But Not Yet?
Twenty-second Sunday of the Year. Fr Timothy Radcliffe is confident that God will never abandon us to mediocrity.
St Peter confess that Jesus is ‘The Messiah, the Son of the Living God.’ Jesus then declares that he is Peter, the rock on which he will build his Church. But then everything goes pear-shaped. Peter cannot accept that Jesus must go to Jerusalem to suffer and die. ‘God forbid. No such thing shall happen to you.’ He has recognised who Jesus is but he cannot grasp what this means.
This is true of nearly all of us most of the time. We maintain that we are Christians and may even regularly go to Mass. But we flinch – I do – and stop our ears when we hear the radical demands of the Gospel, that we take up our cross and follow the Lord, that we give away all that we have to follow him, that our forgiveness of other should be boundless, that we should not anxious about tomorrow. Lovely ideas but, we may be tempted to think, unrealistic.
This is not unlike St John Henry Newman’s distinction between ‘real assent’ and ‘notional assent.’ I may assent to the Gospel in theory, but when it comes to the radical transformation of my life that it demands, I may think, ‘Not today.’ As St Augustine said, ‘Make me chaste, but not yet.’
Can we achieve that breakthrough into a full-blooded embrace of the Gospel? Not by ourselves, but the Lord will not leave us lost in mediocrity. Immediately after Peter’s failure, Jesus takes him, James and John up the mountain and is transfigured in their sight. They hear the voice from heaven, ‘This is my Son, the Beloved; with him I am well pleased. Listen to him.’ Slowly they will begin to understand what it means for Jesus to be the Anointed One, and they will walk with him to the place of death and resurrection. They will argue on the way about who is greatest; Peter will deny his Lord; most of them will flee in Jesus’ time of trial. But they are being taught by God, with infinite patience, to listen to him and to learn the strange ways of God. In the end they all die as martyrs.
Most of the time I have no desire to take up my cross and follow the Lord to Jerusalem. That sounds much too uncomfortable and even masochistic. But we do not need to look for the cross. We shall find it when the time is ripe, whether in illness, failure, the loss of people whom we love and one day, death. Then we shall, with the grace of God, pick up our cross not because it is good to be beaten up, but because such moments are given to us and belong to our transformation by grace. In such moments we shall, as St Paul said in the second reading, ‘be transformed by the renewal of your mind, that you may discern what is the will of God, what is good and pleasing.’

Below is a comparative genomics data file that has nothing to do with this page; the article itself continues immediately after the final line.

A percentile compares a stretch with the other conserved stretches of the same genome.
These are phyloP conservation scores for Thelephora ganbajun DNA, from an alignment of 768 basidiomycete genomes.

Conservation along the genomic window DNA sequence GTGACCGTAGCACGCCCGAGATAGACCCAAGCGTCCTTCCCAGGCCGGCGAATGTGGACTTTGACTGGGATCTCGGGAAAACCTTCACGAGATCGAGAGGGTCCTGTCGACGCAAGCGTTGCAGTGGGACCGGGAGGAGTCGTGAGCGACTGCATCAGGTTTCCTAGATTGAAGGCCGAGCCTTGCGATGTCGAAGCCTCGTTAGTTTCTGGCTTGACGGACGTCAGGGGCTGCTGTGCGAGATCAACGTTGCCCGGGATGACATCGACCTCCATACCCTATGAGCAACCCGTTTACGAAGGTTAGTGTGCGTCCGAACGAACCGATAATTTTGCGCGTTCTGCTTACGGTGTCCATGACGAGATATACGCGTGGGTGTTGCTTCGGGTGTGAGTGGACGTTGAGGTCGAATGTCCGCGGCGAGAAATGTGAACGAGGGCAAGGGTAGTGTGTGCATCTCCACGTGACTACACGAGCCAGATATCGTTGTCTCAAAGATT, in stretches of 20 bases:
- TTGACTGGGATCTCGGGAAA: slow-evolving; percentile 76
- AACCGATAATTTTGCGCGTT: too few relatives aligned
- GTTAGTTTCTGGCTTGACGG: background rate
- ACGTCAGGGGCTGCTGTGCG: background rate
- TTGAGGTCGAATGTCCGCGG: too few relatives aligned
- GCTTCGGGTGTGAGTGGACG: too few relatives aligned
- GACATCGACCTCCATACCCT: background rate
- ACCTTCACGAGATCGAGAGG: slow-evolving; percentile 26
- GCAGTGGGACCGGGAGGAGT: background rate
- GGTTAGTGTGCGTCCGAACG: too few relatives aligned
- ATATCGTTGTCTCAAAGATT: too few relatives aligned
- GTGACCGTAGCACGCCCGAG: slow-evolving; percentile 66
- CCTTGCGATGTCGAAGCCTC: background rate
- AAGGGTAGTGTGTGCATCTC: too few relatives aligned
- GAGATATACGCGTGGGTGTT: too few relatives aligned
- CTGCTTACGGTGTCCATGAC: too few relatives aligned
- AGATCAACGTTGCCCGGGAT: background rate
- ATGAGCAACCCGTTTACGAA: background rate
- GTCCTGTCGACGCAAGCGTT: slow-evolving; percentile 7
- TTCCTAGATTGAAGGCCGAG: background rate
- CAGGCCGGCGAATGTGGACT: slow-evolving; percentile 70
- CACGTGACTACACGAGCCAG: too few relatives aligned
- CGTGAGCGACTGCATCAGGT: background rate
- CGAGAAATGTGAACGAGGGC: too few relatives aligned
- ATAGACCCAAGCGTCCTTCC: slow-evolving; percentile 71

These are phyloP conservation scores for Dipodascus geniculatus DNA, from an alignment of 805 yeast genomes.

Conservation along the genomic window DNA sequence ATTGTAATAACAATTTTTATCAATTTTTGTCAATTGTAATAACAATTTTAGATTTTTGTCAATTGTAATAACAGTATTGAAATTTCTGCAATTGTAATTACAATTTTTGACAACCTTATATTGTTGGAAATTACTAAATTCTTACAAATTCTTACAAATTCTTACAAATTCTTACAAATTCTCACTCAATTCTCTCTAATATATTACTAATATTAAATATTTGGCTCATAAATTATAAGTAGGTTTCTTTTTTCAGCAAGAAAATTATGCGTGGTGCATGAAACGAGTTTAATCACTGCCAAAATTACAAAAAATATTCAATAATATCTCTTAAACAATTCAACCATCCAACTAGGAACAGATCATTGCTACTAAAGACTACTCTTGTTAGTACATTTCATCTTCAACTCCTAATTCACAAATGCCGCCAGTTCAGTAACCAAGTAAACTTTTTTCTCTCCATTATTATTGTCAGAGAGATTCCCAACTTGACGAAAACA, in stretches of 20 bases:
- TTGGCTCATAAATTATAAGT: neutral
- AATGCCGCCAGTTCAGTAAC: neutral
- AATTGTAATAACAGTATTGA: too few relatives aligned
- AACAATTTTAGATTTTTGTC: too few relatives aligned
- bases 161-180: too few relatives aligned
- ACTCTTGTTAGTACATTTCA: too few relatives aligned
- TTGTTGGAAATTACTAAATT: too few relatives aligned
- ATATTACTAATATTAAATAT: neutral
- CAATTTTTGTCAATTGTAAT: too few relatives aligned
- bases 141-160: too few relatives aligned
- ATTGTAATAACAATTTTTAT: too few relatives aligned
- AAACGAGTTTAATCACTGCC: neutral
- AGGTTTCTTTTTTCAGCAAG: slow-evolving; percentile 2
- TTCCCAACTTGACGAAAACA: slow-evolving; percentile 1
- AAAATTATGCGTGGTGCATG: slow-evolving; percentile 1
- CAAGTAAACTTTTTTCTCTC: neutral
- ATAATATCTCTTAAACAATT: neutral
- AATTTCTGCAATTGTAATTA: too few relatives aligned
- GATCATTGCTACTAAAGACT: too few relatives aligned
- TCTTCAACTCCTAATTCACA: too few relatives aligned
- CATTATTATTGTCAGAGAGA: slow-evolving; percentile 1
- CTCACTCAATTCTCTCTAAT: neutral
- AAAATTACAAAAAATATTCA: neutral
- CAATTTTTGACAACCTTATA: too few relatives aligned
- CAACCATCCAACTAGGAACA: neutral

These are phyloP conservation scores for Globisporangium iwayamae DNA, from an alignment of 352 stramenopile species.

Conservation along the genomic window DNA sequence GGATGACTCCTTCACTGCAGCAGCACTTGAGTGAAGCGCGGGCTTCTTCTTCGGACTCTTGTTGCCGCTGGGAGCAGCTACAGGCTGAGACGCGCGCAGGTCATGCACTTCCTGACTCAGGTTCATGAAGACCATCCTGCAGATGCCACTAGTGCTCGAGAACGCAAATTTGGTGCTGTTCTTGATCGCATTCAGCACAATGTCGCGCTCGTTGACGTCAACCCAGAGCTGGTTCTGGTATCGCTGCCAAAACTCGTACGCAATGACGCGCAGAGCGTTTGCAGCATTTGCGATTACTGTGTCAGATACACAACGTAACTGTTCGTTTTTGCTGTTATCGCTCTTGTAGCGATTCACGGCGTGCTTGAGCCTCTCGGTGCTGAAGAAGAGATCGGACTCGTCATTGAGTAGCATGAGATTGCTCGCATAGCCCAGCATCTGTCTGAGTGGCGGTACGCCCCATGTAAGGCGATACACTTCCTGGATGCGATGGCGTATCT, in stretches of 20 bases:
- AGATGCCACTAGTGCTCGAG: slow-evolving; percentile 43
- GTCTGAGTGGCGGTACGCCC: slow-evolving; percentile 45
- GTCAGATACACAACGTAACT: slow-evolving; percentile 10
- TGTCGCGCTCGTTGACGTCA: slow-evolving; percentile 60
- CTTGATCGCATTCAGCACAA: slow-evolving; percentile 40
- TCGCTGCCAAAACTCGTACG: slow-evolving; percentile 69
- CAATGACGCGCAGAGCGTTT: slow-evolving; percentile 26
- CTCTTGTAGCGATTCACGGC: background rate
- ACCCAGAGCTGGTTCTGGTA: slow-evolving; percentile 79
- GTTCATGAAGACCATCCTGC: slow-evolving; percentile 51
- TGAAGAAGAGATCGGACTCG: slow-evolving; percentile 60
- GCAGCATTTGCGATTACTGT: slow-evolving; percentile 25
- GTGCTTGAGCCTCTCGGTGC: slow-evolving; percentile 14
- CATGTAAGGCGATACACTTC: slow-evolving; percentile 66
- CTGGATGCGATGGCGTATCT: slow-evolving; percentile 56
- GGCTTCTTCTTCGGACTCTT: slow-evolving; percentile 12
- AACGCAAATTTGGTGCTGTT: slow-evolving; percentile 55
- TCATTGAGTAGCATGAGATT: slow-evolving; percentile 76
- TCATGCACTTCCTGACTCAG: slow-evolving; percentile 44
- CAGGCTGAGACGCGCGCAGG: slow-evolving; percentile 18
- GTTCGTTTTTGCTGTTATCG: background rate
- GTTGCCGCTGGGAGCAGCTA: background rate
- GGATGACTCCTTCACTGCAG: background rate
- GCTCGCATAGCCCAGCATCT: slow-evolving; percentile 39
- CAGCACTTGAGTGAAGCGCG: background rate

In retrospect, I can see that I have often sought to evade this path into life and light. Not yet Lord! But God does not give up. Listen to him! Jeremiah did not want to be a prophet! Far too uncomfortable and painful, but God will not let him go: ‘You duped me, O Lord, and I let myself be duped; you were too strong for me, and you triumphed.’ God is not bullying Jeremiah or forcing him to accept the divine will. God is releasing his inner freedom, healing his conflicted will. I suspect that Jeremiah smiled a bit as he protested.
Shigeto Oshida was a Japanese Dominican who described himself as a Buddhist who met Christ. He joked that God had tricked him into becoming a Christian. He met a marvellous Catholic priest and assumed that all Christians were as wonderful, but he was wrong. Then he met a deeply prayerful, mystical Dominican, and thought that we must all be like that. Tricked again. With infinite patience and creativity, God keeps on knocking at the door of our lives, sometimes with utter discretion and at other times with insistence, until we open and embark on the road to freedom and joy. God does not give up on us.